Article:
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Last week, we broke the news that Wii Karaoke U contains uncensored versions of songs with offensive lyrics, and that these songs can be downloaded and accessed by anyone using a Wii U console.

Nintendo of Europe has now given us an official statement regarding this matter, which is replicated in full below:

Wii Karaoke U offensive lyrics

Wii Karaoke U by JOYSOUND is intended to provide users with access to a large catalogue of songs from a broad range of music labels across a variety of musical genres – designed to appeal to all music tastes. As such Nintendo does not restrict which songs are included in the catalogue of songs featured within the Wii Karaoke U by JOYSOUND application.

We are aware that some songs contain explicit lyrics and deal with adult themes which some audiences may find unsuitable. As such the Wii Karaoke U by JOYSOUND application currently includes a notice which informs users that music downloads are not rated by PEGI. Wii U owners also have the tools to restrict access to the song catalogue using the Parental Controls feature (Online Interaction in Games). For more information on Parental Controls please visit http://www.nintendo.co.uk/Support/Wii-U/Parental-Controls/Overview-678628.html

It is however very important to us that all users of Wii Karaoke U by JOYSOUND understand that some lyrics contained within songs may not be suitable for all audiences and as such we will immediately be implementing an additional message within the Nintendo eShop (prior to downloading the application & ticket purchase) as well as on the Wii Karaoke U by JOYSOUND website pages.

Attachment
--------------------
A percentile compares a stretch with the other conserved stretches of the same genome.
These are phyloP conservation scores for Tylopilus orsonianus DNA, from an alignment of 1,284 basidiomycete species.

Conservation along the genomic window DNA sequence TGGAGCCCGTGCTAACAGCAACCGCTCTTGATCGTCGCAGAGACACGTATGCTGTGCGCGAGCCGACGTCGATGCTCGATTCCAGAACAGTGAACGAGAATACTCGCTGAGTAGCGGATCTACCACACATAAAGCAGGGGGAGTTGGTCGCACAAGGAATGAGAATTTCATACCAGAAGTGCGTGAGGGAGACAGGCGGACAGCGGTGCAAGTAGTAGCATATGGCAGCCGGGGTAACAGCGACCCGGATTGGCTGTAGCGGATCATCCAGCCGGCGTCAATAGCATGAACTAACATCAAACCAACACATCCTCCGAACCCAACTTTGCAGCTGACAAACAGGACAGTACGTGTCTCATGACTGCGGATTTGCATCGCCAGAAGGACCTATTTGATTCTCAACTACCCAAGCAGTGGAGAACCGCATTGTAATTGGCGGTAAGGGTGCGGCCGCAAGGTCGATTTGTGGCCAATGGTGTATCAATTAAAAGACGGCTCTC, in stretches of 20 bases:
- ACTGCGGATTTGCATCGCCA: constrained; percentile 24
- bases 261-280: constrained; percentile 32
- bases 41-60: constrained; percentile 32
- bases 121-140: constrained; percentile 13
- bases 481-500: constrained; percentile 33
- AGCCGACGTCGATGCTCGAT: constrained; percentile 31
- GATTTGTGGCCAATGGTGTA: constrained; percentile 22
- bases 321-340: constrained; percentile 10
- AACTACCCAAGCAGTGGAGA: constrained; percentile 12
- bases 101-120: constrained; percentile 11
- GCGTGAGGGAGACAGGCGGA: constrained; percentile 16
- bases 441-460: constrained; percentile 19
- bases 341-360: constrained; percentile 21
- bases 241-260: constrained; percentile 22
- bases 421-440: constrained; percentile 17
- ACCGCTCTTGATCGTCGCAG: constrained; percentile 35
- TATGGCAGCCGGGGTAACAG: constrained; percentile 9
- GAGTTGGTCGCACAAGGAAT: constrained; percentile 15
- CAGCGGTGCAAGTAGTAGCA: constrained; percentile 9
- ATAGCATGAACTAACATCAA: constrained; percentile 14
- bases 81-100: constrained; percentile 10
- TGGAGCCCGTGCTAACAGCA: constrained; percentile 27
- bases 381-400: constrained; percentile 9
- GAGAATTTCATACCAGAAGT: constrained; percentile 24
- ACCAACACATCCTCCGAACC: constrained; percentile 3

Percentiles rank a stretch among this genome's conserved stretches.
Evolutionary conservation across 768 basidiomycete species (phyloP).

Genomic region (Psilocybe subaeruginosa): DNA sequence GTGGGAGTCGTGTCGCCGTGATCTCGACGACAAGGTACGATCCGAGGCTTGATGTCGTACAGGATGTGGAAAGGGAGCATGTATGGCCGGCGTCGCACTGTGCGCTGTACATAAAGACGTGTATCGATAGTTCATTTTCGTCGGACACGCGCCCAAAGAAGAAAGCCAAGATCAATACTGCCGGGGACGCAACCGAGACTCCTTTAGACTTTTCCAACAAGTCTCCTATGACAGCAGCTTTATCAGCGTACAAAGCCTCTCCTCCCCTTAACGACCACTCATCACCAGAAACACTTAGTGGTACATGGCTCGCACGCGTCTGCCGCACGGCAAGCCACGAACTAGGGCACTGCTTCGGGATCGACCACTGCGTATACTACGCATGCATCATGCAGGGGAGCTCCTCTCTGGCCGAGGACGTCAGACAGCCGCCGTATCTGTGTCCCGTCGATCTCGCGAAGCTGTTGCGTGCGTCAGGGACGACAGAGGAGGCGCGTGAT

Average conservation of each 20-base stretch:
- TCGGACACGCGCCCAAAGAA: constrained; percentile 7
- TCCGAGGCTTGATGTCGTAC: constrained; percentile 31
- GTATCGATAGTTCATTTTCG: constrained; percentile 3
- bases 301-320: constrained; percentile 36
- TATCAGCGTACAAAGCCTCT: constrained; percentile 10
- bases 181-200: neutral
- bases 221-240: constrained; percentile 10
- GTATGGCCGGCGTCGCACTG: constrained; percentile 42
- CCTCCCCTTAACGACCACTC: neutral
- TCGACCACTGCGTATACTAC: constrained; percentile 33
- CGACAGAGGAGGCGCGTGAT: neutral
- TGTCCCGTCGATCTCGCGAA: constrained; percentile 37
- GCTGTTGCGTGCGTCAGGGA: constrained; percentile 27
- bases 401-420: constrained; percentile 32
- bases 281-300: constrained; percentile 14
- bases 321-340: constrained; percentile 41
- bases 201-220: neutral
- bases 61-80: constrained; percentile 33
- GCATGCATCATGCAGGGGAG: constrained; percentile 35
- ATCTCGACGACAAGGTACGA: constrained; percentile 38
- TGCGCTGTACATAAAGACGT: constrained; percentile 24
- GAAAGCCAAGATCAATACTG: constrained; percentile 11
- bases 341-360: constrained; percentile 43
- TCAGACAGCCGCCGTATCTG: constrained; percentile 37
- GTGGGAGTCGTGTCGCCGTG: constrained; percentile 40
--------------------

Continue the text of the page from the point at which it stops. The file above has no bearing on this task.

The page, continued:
In the near future this message will also be incorporated within the notification that is displayed as the Wii Karaoke U by JOYSOUND application is launched.

Age ratings are usually a safe way of warning users of potential issues, and Wii Karaoke U is rated PEGI 3 in Europe. This is misleading, as it suggests that all of the content included within is suitable for anyone aged 3 and up — although confusingly, the game states on the loading screen that none of the songs themselves are subject to this rating.

The parental controls mentioned by Nintendo actually disable Wii Karaoke U unless you enter a pin code for every song you download — not just the ones with explicit content. This basically means that the game cannot be played by unsupervised children, as the only way they can download a track — objectionable or otherwise — is to have an adult on hand to enter a pin code for every single song.

Nintendo's admission that stronger warnings are required proves that Wii Karaoke U should never really have been released in this form, but is the company doing enough? Should Nintendo be leaning on JOYSOUND to provide only clean songs, or should better controls be put in place to lock away the explicit tracks and only grant access to acceptable material, unless parental controls are employed? The present controls are rather like throwing the baby out with the bathwater — turning them on effectively disables Wii Karaoke U and means it cannot be played without an adult being present. There's also no way for parents to see which songs could potentially contain swearing or questionable themes without downloading them first.

Let us know your thoughts on Nintendo's statement and current situation with Wii Karaoke U by posting a comment below.